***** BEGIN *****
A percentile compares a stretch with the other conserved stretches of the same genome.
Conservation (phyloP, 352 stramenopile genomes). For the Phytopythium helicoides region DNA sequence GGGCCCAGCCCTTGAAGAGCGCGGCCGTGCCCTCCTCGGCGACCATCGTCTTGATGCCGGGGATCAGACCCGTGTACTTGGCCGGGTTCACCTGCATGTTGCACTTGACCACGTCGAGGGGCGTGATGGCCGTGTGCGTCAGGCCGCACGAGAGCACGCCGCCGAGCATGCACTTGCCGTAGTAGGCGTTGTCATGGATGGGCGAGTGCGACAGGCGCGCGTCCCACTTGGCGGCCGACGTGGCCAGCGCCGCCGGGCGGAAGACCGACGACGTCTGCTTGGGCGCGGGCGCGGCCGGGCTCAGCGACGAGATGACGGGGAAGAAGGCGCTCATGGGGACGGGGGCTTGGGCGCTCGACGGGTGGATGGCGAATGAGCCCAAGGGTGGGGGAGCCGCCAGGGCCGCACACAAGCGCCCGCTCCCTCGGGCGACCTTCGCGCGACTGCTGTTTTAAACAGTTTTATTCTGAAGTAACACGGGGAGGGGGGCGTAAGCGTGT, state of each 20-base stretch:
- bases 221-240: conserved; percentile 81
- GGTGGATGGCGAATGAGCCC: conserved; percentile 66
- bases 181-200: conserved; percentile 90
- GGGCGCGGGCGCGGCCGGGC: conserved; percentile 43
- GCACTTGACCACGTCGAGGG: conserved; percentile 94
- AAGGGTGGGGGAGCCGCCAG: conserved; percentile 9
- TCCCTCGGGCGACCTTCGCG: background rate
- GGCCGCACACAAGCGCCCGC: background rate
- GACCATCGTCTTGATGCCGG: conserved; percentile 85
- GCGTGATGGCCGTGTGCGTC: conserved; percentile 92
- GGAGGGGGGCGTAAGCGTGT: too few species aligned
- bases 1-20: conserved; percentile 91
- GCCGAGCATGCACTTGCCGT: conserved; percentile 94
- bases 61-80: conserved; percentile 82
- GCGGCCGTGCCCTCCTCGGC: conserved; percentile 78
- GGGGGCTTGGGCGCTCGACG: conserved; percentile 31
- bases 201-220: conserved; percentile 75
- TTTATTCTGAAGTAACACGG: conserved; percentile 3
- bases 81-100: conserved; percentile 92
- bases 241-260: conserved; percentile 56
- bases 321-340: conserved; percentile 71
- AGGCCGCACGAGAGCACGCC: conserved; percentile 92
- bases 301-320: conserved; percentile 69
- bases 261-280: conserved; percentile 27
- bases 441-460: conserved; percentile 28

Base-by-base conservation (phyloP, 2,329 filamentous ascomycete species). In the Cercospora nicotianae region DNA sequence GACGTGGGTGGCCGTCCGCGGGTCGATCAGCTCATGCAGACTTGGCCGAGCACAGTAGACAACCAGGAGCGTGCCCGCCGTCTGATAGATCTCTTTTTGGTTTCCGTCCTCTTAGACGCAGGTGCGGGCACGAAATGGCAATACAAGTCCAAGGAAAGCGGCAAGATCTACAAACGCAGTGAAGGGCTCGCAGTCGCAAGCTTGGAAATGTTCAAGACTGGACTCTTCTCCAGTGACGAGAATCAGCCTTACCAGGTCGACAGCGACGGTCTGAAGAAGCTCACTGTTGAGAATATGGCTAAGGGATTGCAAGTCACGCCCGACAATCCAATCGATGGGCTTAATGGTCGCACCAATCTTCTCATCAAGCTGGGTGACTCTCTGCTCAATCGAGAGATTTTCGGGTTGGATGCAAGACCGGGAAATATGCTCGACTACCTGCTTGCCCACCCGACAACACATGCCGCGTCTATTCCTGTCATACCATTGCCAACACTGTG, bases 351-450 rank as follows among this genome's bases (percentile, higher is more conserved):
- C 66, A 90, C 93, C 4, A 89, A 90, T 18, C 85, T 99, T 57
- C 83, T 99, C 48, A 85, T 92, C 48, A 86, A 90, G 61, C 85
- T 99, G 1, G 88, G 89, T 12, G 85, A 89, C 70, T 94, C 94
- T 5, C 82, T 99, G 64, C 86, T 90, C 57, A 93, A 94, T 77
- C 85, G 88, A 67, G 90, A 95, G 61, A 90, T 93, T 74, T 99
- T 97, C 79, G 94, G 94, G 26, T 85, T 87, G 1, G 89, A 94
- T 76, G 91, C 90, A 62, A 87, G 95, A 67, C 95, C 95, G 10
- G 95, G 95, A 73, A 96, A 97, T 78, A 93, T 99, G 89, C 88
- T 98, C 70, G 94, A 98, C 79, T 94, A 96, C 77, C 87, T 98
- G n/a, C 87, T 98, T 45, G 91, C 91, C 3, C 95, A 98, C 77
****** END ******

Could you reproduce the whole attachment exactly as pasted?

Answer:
A percentile compares a stretch with the other conserved stretches of the same genome.
Conservation (phyloP, 352 stramenopile genomes). For the Phytopythium helicoides region DNA sequence GGGCCCAGCCCTTGAAGAGCGCGGCCGTGCCCTCCTCGGCGACCATCGTCTTGATGCCGGGGATCAGACCCGTGTACTTGGCCGGGTTCACCTGCATGTTGCACTTGACCACGTCGAGGGGCGTGATGGCCGTGTGCGTCAGGCCGCACGAGAGCACGCCGCCGAGCATGCACTTGCCGTAGTAGGCGTTGTCATGGATGGGCGAGTGCGACAGGCGCGCGTCCCACTTGGCGGCCGACGTGGCCAGCGCCGCCGGGCGGAAGACCGACGACGTCTGCTTGGGCGCGGGCGCGGCCGGGCTCAGCGACGAGATGACGGGGAAGAAGGCGCTCATGGGGACGGGGGCTTGGGCGCTCGACGGGTGGATGGCGAATGAGCCCAAGGGTGGGGGAGCCGCCAGGGCCGCACACAAGCGCCCGCTCCCTCGGGCGACCTTCGCGCGACTGCTGTTTTAAACAGTTTTATTCTGAAGTAACACGGGGAGGGGGGCGTAAGCGTGT, state of each 20-base stretch:
- bases 221-240: conserved; percentile 81
- GGTGGATGGCGAATGAGCCC: conserved; percentile 66
- bases 181-200: conserved; percentile 90
- GGGCGCGGGCGCGGCCGGGC: conserved; percentile 43
- GCACTTGACCACGTCGAGGG: conserved; percentile 94
- AAGGGTGGGGGAGCCGCCAG: conserved; percentile 9
- TCCCTCGGGCGACCTTCGCG: background rate
- GGCCGCACACAAGCGCCCGC: background rate
- GACCATCGTCTTGATGCCGG: conserved; percentile 85
- GCGTGATGGCCGTGTGCGTC: conserved; percentile 92
- GGAGGGGGGCGTAAGCGTGT: too few species aligned
- bases 1-20: conserved; percentile 91
- GCCGAGCATGCACTTGCCGT: conserved; percentile 94
- bases 61-80: conserved; percentile 82
- GCGGCCGTGCCCTCCTCGGC: conserved; percentile 78
- GGGGGCTTGGGCGCTCGACG: conserved; percentile 31
- bases 201-220: conserved; percentile 75
- TTTATTCTGAAGTAACACGG: conserved; percentile 3
- bases 81-100: conserved; percentile 92
- bases 241-260: conserved; percentile 56
- bases 321-340: conserved; percentile 71
- AGGCCGCACGAGAGCACGCC: conserved; percentile 92
- bases 301-320: conserved; percentile 69
- bases 261-280: conserved; percentile 27
- bases 441-460: conserved; percentile 28

Base-by-base conservation (phyloP, 2,329 filamentous ascomycete species). In the Cercospora nicotianae region DNA sequence GACGTGGGTGGCCGTCCGCGGGTCGATCAGCTCATGCAGACTTGGCCGAGCACAGTAGACAACCAGGAGCGTGCCCGCCGTCTGATAGATCTCTTTTTGGTTTCCGTCCTCTTAGACGCAGGTGCGGGCACGAAATGGCAATACAAGTCCAAGGAAAGCGGCAAGATCTACAAACGCAGTGAAGGGCTCGCAGTCGCAAGCTTGGAAATGTTCAAGACTGGACTCTTCTCCAGTGACGAGAATCAGCCTTACCAGGTCGACAGCGACGGTCTGAAGAAGCTCACTGTTGAGAATATGGCTAAGGGATTGCAAGTCACGCCCGACAATCCAATCGATGGGCTTAATGGTCGCACCAATCTTCTCATCAAGCTGGGTGACTCTCTGCTCAATCGAGAGATTTTCGGGTTGGATGCAAGACCGGGAAATATGCTCGACTACCTGCTTGCCCACCCGACAACACATGCCGCGTCTATTCCTGTCATACCATTGCCAACACTGTG, bases 351-450 rank as follows among this genome's bases (percentile, higher is more conserved):
- C 66, A 90, C 93, C 4, A 89, A 90, T 18, C 85, T 99, T 57
- C 83, T 99, C 48, A 85, T 92, C 48, A 86, A 90, G 61, C 85
- T 99, G 1, G 88, G 89, T 12, G 85, A 89, C 70, T 94, C 94
- T 5, C 82, T 99, G 64, C 86, T 90, C 57, A 93, A 94, T 77
- C 85, G 88, A 67, G 90, A 95, G 61, A 90, T 93, T 74, T 99
- T 97, C 79, G 94, G 94, G 26, T 85, T 87, G 1, G 89, A 94
- T 76, G 91, C 90, A 62, A 87, G 95, A 67, C 95, C 95, G 10
- G 95, G 95, A 73, A 96, A 97, T 78, A 93, T 99, G 89, C 88
- T 98, C 70, G 94, A 98, C 79, T 94, A 96, C 77, C 87, T 98
- G n/a, C 87, T 98, T 45, G 91, C 91, C 3, C 95, A 98, C 77